For Nancy Dellamore’s young son, sitting still just wasn’t an option. At the age of seven, Nancy’s son was diagnosed with dyslexia. The condition manifested itself partly in nervous energy that could only be released by physical movement. In school, his legs moved frequently, and the stress of trying to stop the restlessness only made it worse. Nancy was shocked to visit his classroom one day and see her son physically strapped into his desk with an assortment of makeshift seat belts.
“It was heartbreaking, and surreal,” she remembers. “He was trying so hard to meet his teacher’s expectations, but he couldn’t fit the mold they were forcing him into. He needed a setting where he could move when necessary, in ways that wouldn’t disrupt the class.”
The family found a solution when they enrolled their son in the Hyde Park Day in Northfield, IL. The school’s director, Casey Crnich, understood the needs of children with ADHD, Autism Spectrum Disorders, dyslexia, and other conditions to release energy through movement. The school’s faculty accommodated those needs whenever necessary.
Achieving those accommodations was very difficult with traditional classroom furniture. Old-fashioned adjustable desks required adult help and special tools to change heights. A few standing desks were placed at the back of the room, but a child would need to collect all of his materials and walk through the class in order to satisfy his need to stand. As a result, the classroom environment was frequently interrupted and students felt self-conscious about using the alternative desks.
As a Product Manager for The Marvel Group, a Chicago-based designer and manufacturer of office furniture, Nancy saw an opportunity. Marvel design professionals partnered with Hyde Park teachers and students to create a dream desk that would fulfill all their needs.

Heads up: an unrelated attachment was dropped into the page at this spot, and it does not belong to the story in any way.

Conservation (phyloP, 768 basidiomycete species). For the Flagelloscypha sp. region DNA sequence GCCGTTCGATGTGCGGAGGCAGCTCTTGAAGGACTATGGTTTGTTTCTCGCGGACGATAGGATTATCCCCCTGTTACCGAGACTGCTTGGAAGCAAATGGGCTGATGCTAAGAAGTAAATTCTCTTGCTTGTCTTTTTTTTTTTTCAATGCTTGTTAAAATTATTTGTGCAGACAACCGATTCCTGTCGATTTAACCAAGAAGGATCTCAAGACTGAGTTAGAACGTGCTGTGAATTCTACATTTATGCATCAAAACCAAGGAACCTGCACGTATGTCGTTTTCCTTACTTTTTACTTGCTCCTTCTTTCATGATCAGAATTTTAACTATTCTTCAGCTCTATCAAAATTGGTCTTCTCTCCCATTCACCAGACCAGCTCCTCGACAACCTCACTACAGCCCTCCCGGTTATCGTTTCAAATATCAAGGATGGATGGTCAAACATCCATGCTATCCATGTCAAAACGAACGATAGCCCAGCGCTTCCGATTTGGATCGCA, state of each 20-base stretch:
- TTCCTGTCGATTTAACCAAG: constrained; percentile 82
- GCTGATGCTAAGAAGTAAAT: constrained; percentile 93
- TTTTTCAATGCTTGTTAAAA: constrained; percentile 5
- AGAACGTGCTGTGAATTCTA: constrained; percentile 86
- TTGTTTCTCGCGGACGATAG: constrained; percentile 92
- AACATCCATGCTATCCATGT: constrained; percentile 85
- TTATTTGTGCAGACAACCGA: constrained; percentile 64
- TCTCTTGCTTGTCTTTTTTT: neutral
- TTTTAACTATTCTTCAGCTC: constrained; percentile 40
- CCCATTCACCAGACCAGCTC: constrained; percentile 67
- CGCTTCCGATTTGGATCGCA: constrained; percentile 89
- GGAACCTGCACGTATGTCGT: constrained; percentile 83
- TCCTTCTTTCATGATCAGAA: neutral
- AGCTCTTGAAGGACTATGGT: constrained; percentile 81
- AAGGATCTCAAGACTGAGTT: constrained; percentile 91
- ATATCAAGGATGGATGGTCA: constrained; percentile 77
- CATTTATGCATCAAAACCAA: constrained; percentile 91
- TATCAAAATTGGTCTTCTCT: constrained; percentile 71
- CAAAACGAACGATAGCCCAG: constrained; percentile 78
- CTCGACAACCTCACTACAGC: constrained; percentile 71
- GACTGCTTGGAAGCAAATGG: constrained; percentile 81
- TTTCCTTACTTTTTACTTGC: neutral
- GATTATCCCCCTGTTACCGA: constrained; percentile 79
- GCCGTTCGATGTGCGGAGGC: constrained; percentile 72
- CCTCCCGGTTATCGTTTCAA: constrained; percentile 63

“We had no preconceived notions of what the desk would look like in the end,” remembers Crnich of the initial discussions. “We passed out blank sheets of paper and had everyone brainstorm about the features and functions they wanted. Then Marvel developed prototypes that everyone had the chance to try out for at least a week, and they used our feedback to improve the design.”
The resulting desk, branded as The Focus Desk™, emphasizes adaptability, organization, and ease of operation, with an overarching goal of promoting student independence. The most dramatic feature is the height-adjusting FeatherTouch™ lift mechanism, a silent lift that a child can easily operate without help whenever the urge to stand arises. The Focus Desk also features attached color-coded hanging files to keep papers organized, rolling casters to make seating rearrangements easy, dedicated storage areas, and foldaway carrel walls for test taking and quiet study.
“This product is a complete re-imagining of what a desk can do,” notes Dellamore. “It empowers the child to stay organized and to self-regulate when an adjustment is required. We’re giving students the tools they need to self-advocate and move forward.”